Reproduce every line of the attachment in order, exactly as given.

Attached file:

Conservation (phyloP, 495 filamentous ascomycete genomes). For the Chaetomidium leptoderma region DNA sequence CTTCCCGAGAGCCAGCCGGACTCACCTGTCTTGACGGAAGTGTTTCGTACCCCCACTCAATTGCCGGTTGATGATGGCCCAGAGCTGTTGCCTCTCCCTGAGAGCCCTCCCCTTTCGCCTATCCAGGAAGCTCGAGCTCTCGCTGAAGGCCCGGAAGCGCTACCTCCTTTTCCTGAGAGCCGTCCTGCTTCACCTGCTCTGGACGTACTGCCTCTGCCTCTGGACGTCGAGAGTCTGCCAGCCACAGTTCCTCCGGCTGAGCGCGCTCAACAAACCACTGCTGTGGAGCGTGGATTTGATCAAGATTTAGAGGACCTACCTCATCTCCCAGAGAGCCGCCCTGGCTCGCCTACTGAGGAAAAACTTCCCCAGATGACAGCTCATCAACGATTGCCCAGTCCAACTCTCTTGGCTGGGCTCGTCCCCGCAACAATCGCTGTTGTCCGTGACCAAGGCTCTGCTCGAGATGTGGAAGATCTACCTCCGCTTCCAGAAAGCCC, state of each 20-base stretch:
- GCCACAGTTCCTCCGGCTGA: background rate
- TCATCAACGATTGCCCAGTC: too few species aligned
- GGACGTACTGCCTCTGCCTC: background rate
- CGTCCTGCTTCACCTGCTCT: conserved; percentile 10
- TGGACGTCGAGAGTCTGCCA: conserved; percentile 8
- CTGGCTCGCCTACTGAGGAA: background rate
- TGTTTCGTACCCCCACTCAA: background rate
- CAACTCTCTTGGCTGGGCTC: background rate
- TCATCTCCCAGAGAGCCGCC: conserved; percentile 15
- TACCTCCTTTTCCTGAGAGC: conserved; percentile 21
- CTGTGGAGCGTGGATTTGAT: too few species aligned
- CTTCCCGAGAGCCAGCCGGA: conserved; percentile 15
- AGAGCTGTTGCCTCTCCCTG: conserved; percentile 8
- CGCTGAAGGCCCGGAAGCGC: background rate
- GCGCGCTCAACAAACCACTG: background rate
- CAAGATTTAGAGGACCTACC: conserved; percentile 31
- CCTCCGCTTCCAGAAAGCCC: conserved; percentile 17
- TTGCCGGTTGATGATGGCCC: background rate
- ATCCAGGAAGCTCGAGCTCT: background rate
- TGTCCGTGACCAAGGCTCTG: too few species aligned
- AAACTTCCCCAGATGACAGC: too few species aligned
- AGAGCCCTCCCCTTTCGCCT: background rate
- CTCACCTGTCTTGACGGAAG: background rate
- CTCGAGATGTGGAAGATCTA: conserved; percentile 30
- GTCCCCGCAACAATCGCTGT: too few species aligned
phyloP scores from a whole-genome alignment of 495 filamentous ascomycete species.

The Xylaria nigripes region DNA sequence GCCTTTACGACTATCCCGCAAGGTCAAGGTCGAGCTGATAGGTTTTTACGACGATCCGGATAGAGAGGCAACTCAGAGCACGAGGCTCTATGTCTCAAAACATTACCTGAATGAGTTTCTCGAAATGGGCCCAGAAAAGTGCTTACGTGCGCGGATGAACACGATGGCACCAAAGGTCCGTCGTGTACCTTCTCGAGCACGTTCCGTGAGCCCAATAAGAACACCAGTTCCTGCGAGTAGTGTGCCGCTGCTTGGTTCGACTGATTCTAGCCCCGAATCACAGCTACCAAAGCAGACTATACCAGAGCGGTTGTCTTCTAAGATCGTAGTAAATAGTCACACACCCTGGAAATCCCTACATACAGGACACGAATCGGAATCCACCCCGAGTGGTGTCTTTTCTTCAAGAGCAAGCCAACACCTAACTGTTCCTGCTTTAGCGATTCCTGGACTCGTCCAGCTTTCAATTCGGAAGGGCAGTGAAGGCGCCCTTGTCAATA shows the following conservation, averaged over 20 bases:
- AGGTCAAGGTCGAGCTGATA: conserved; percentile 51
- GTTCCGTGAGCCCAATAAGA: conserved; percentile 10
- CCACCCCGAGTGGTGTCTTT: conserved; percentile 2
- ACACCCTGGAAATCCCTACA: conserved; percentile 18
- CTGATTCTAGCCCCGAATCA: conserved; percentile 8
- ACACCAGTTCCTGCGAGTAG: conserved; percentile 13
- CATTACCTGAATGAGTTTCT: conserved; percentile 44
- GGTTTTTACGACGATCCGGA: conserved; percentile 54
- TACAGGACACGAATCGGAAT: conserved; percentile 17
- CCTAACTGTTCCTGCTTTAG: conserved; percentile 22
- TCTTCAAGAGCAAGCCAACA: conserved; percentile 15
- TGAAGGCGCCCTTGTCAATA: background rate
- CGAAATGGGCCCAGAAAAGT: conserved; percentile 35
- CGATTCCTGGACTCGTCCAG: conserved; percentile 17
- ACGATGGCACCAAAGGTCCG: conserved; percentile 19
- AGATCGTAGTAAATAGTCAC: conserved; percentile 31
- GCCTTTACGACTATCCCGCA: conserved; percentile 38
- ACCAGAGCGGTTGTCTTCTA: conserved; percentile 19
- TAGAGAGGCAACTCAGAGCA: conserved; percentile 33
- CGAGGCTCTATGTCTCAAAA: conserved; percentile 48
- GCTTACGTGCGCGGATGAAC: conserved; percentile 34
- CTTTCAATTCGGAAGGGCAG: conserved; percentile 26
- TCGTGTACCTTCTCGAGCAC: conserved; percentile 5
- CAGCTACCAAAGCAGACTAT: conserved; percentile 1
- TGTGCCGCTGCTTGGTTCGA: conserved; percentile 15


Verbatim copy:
Conservation (phyloP, 495 filamentous ascomycete genomes). For the Chaetomidium leptoderma region DNA sequence CTTCCCGAGAGCCAGCCGGACTCACCTGTCTTGACGGAAGTGTTTCGTACCCCCACTCAATTGCCGGTTGATGATGGCCCAGAGCTGTTGCCTCTCCCTGAGAGCCCTCCCCTTTCGCCTATCCAGGAAGCTCGAGCTCTCGCTGAAGGCCCGGAAGCGCTACCTCCTTTTCCTGAGAGCCGTCCTGCTTCACCTGCTCTGGACGTACTGCCTCTGCCTCTGGACGTCGAGAGTCTGCCAGCCACAGTTCCTCCGGCTGAGCGCGCTCAACAAACCACTGCTGTGGAGCGTGGATTTGATCAAGATTTAGAGGACCTACCTCATCTCCCAGAGAGCCGCCCTGGCTCGCCTACTGAGGAAAAACTTCCCCAGATGACAGCTCATCAACGATTGCCCAGTCCAACTCTCTTGGCTGGGCTCGTCCCCGCAACAATCGCTGTTGTCCGTGACCAAGGCTCTGCTCGAGATGTGGAAGATCTACCTCCGCTTCCAGAAAGCCC, state of each 20-base stretch:
- GCCACAGTTCCTCCGGCTGA: background rate
- TCATCAACGATTGCCCAGTC: too few species aligned
- GGACGTACTGCCTCTGCCTC: background rate
- CGTCCTGCTTCACCTGCTCT: conserved; percentile 10
- TGGACGTCGAGAGTCTGCCA: conserved; percentile 8
- CTGGCTCGCCTACTGAGGAA: background rate
- TGTTTCGTACCCCCACTCAA: background rate
- CAACTCTCTTGGCTGGGCTC: background rate
- TCATCTCCCAGAGAGCCGCC: conserved; percentile 15
- TACCTCCTTTTCCTGAGAGC: conserved; percentile 21
- CTGTGGAGCGTGGATTTGAT: too few species aligned
- CTTCCCGAGAGCCAGCCGGA: conserved; percentile 15
- AGAGCTGTTGCCTCTCCCTG: conserved; percentile 8
- CGCTGAAGGCCCGGAAGCGC: background rate
- GCGCGCTCAACAAACCACTG: background rate
- CAAGATTTAGAGGACCTACC: conserved; percentile 31
- CCTCCGCTTCCAGAAAGCCC: conserved; percentile 17
- TTGCCGGTTGATGATGGCCC: background rate
- ATCCAGGAAGCTCGAGCTCT: background rate
- TGTCCGTGACCAAGGCTCTG: too few species aligned
- AAACTTCCCCAGATGACAGC: too few species aligned
- AGAGCCCTCCCCTTTCGCCT: background rate
- CTCACCTGTCTTGACGGAAG: background rate
- CTCGAGATGTGGAAGATCTA: conserved; percentile 30
- GTCCCCGCAACAATCGCTGT: too few species aligned
phyloP scores from a whole-genome alignment of 495 filamentous ascomycete species.

The Xylaria nigripes region DNA sequence GCCTTTACGACTATCCCGCAAGGTCAAGGTCGAGCTGATAGGTTTTTACGACGATCCGGATAGAGAGGCAACTCAGAGCACGAGGCTCTATGTCTCAAAACATTACCTGAATGAGTTTCTCGAAATGGGCCCAGAAAAGTGCTTACGTGCGCGGATGAACACGATGGCACCAAAGGTCCGTCGTGTACCTTCTCGAGCACGTTCCGTGAGCCCAATAAGAACACCAGTTCCTGCGAGTAGTGTGCCGCTGCTTGGTTCGACTGATTCTAGCCCCGAATCACAGCTACCAAAGCAGACTATACCAGAGCGGTTGTCTTCTAAGATCGTAGTAAATAGTCACACACCCTGGAAATCCCTACATACAGGACACGAATCGGAATCCACCCCGAGTGGTGTCTTTTCTTCAAGAGCAAGCCAACACCTAACTGTTCCTGCTTTAGCGATTCCTGGACTCGTCCAGCTTTCAATTCGGAAGGGCAGTGAAGGCGCCCTTGTCAATA shows the following conservation, averaged over 20 bases:
- AGGTCAAGGTCGAGCTGATA: conserved; percentile 51
- GTTCCGTGAGCCCAATAAGA: conserved; percentile 10
- CCACCCCGAGTGGTGTCTTT: conserved; percentile 2
- ACACCCTGGAAATCCCTACA: conserved; percentile 18
- CTGATTCTAGCCCCGAATCA: conserved; percentile 8
- ACACCAGTTCCTGCGAGTAG: conserved; percentile 13
- CATTACCTGAATGAGTTTCT: conserved; percentile 44
- GGTTTTTACGACGATCCGGA: conserved; percentile 54
- TACAGGACACGAATCGGAAT: conserved; percentile 17
- CCTAACTGTTCCTGCTTTAG: conserved; percentile 22
- TCTTCAAGAGCAAGCCAACA: conserved; percentile 15
- TGAAGGCGCCCTTGTCAATA: background rate
- CGAAATGGGCCCAGAAAAGT: conserved; percentile 35
- CGATTCCTGGACTCGTCCAG: conserved; percentile 17
- ACGATGGCACCAAAGGTCCG: conserved; percentile 19
- AGATCGTAGTAAATAGTCAC: conserved; percentile 31
- GCCTTTACGACTATCCCGCA: conserved; percentile 38
- ACCAGAGCGGTTGTCTTCTA: conserved; percentile 19
- TAGAGAGGCAACTCAGAGCA: conserved; percentile 33
- CGAGGCTCTATGTCTCAAAA: conserved; percentile 48
- GCTTACGTGCGCGGATGAAC: conserved; percentile 34
- CTTTCAATTCGGAAGGGCAG: conserved; percentile 26
- TCGTGTACCTTCTCGAGCAC: conserved; percentile 5
- CAGCTACCAAAGCAGACTAT: conserved; percentile 1
- TGTGCCGCTGCTTGGTTCGA: conserved; percentile 15